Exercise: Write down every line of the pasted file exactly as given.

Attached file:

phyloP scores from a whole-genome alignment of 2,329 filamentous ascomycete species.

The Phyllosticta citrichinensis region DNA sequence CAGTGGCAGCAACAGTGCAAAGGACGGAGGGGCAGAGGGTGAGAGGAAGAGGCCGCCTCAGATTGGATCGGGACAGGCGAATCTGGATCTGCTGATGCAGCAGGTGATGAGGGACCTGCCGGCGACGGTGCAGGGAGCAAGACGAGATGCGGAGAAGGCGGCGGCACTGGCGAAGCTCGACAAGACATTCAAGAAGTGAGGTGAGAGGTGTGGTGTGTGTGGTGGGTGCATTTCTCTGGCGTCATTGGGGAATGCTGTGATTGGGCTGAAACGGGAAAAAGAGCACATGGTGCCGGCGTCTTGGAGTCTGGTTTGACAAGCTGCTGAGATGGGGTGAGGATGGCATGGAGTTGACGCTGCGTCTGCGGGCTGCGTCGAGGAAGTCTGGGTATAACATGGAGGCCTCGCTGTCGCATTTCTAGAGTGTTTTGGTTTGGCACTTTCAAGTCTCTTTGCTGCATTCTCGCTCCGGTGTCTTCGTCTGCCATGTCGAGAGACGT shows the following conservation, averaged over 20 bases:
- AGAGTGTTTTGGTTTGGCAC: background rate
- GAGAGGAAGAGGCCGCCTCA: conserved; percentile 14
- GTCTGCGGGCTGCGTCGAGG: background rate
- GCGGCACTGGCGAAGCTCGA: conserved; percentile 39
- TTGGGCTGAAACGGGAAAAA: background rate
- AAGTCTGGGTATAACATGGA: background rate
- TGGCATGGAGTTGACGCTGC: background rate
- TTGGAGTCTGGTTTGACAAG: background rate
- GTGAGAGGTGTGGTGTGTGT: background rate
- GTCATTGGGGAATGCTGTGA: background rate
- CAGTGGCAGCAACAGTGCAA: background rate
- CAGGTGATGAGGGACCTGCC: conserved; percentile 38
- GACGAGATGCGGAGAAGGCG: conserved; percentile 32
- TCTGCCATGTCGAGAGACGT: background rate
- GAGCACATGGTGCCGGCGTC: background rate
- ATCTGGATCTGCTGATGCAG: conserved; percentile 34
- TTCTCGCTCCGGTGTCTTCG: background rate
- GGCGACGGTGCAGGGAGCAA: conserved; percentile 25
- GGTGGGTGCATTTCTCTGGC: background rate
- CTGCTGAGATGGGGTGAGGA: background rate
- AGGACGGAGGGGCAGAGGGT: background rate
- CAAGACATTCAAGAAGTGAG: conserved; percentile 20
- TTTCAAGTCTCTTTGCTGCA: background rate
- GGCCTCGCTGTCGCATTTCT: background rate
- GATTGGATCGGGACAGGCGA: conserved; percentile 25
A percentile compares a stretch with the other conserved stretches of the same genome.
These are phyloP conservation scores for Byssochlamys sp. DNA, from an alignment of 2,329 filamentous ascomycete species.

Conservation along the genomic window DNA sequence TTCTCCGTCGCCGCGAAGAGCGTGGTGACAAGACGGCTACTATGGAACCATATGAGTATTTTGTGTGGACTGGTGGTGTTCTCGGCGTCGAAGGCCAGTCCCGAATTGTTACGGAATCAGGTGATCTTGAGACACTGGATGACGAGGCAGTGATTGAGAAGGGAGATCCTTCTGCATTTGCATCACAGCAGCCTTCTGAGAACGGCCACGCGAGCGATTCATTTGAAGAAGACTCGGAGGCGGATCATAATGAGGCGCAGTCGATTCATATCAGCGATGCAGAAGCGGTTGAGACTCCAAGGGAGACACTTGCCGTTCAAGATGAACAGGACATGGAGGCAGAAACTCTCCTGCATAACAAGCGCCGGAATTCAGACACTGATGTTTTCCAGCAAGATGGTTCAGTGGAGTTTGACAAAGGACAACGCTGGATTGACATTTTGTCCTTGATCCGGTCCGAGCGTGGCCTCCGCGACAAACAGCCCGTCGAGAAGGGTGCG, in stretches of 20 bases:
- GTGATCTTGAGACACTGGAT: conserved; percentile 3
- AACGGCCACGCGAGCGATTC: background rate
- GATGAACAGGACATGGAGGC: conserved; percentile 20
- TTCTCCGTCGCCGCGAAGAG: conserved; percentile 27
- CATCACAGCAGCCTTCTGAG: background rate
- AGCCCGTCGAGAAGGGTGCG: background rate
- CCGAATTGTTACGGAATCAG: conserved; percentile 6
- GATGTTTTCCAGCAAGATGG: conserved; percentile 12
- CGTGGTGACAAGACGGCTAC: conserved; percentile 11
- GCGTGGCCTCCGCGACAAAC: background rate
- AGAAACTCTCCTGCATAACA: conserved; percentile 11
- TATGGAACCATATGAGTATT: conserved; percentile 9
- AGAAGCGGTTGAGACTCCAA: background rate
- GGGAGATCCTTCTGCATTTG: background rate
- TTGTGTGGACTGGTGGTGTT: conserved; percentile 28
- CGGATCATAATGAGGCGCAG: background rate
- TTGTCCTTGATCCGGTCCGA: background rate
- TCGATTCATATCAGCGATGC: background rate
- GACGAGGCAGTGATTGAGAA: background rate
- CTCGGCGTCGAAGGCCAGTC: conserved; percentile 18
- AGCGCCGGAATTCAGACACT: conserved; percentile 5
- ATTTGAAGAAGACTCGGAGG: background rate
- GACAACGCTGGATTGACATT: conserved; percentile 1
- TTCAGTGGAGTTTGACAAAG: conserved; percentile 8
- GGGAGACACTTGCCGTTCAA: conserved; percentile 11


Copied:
phyloP scores from a whole-genome alignment of 2,329 filamentous ascomycete species.

The Phyllosticta citrichinensis region DNA sequence CAGTGGCAGCAACAGTGCAAAGGACGGAGGGGCAGAGGGTGAGAGGAAGAGGCCGCCTCAGATTGGATCGGGACAGGCGAATCTGGATCTGCTGATGCAGCAGGTGATGAGGGACCTGCCGGCGACGGTGCAGGGAGCAAGACGAGATGCGGAGAAGGCGGCGGCACTGGCGAAGCTCGACAAGACATTCAAGAAGTGAGGTGAGAGGTGTGGTGTGTGTGGTGGGTGCATTTCTCTGGCGTCATTGGGGAATGCTGTGATTGGGCTGAAACGGGAAAAAGAGCACATGGTGCCGGCGTCTTGGAGTCTGGTTTGACAAGCTGCTGAGATGGGGTGAGGATGGCATGGAGTTGACGCTGCGTCTGCGGGCTGCGTCGAGGAAGTCTGGGTATAACATGGAGGCCTCGCTGTCGCATTTCTAGAGTGTTTTGGTTTGGCACTTTCAAGTCTCTTTGCTGCATTCTCGCTCCGGTGTCTTCGTCTGCCATGTCGAGAGACGT shows the following conservation, averaged over 20 bases:
- AGAGTGTTTTGGTTTGGCAC: background rate
- GAGAGGAAGAGGCCGCCTCA: conserved; percentile 14
- GTCTGCGGGCTGCGTCGAGG: background rate
- GCGGCACTGGCGAAGCTCGA: conserved; percentile 39
- TTGGGCTGAAACGGGAAAAA: background rate
- AAGTCTGGGTATAACATGGA: background rate
- TGGCATGGAGTTGACGCTGC: background rate
- TTGGAGTCTGGTTTGACAAG: background rate
- GTGAGAGGTGTGGTGTGTGT: background rate
- GTCATTGGGGAATGCTGTGA: background rate
- CAGTGGCAGCAACAGTGCAA: background rate
- CAGGTGATGAGGGACCTGCC: conserved; percentile 38
- GACGAGATGCGGAGAAGGCG: conserved; percentile 32
- TCTGCCATGTCGAGAGACGT: background rate
- GAGCACATGGTGCCGGCGTC: background rate
- ATCTGGATCTGCTGATGCAG: conserved; percentile 34
- TTCTCGCTCCGGTGTCTTCG: background rate
- GGCGACGGTGCAGGGAGCAA: conserved; percentile 25
- GGTGGGTGCATTTCTCTGGC: background rate
- CTGCTGAGATGGGGTGAGGA: background rate
- AGGACGGAGGGGCAGAGGGT: background rate
- CAAGACATTCAAGAAGTGAG: conserved; percentile 20
- TTTCAAGTCTCTTTGCTGCA: background rate
- GGCCTCGCTGTCGCATTTCT: background rate
- GATTGGATCGGGACAGGCGA: conserved; percentile 25
A percentile compares a stretch with the other conserved stretches of the same genome.
These are phyloP conservation scores for Byssochlamys sp. DNA, from an alignment of 2,329 filamentous ascomycete species.

Conservation along the genomic window DNA sequence TTCTCCGTCGCCGCGAAGAGCGTGGTGACAAGACGGCTACTATGGAACCATATGAGTATTTTGTGTGGACTGGTGGTGTTCTCGGCGTCGAAGGCCAGTCCCGAATTGTTACGGAATCAGGTGATCTTGAGACACTGGATGACGAGGCAGTGATTGAGAAGGGAGATCCTTCTGCATTTGCATCACAGCAGCCTTCTGAGAACGGCCACGCGAGCGATTCATTTGAAGAAGACTCGGAGGCGGATCATAATGAGGCGCAGTCGATTCATATCAGCGATGCAGAAGCGGTTGAGACTCCAAGGGAGACACTTGCCGTTCAAGATGAACAGGACATGGAGGCAGAAACTCTCCTGCATAACAAGCGCCGGAATTCAGACACTGATGTTTTCCAGCAAGATGGTTCAGTGGAGTTTGACAAAGGACAACGCTGGATTGACATTTTGTCCTTGATCCGGTCCGAGCGTGGCCTCCGCGACAAACAGCCCGTCGAGAAGGGTGCG, in stretches of 20 bases:
- GTGATCTTGAGACACTGGAT: conserved; percentile 3
- AACGGCCACGCGAGCGATTC: background rate
- GATGAACAGGACATGGAGGC: conserved; percentile 20
- TTCTCCGTCGCCGCGAAGAG: conserved; percentile 27
- CATCACAGCAGCCTTCTGAG: background rate
- AGCCCGTCGAGAAGGGTGCG: background rate
- CCGAATTGTTACGGAATCAG: conserved; percentile 6
- GATGTTTTCCAGCAAGATGG: conserved; percentile 12
- CGTGGTGACAAGACGGCTAC: conserved; percentile 11
- GCGTGGCCTCCGCGACAAAC: background rate
- AGAAACTCTCCTGCATAACA: conserved; percentile 11
- TATGGAACCATATGAGTATT: conserved; percentile 9
- AGAAGCGGTTGAGACTCCAA: background rate
- GGGAGATCCTTCTGCATTTG: background rate
- TTGTGTGGACTGGTGGTGTT: conserved; percentile 28
- CGGATCATAATGAGGCGCAG: background rate
- TTGTCCTTGATCCGGTCCGA: background rate
- TCGATTCATATCAGCGATGC: background rate
- GACGAGGCAGTGATTGAGAA: background rate
- CTCGGCGTCGAAGGCCAGTC: conserved; percentile 18
- AGCGCCGGAATTCAGACACT: conserved; percentile 5
- ATTTGAAGAAGACTCGGAGG: background rate
- GACAACGCTGGATTGACATT: conserved; percentile 1
- TTCAGTGGAGTTTGACAAAG: conserved; percentile 8
- GGGAGACACTTGCCGTTCAA: conserved; percentile 11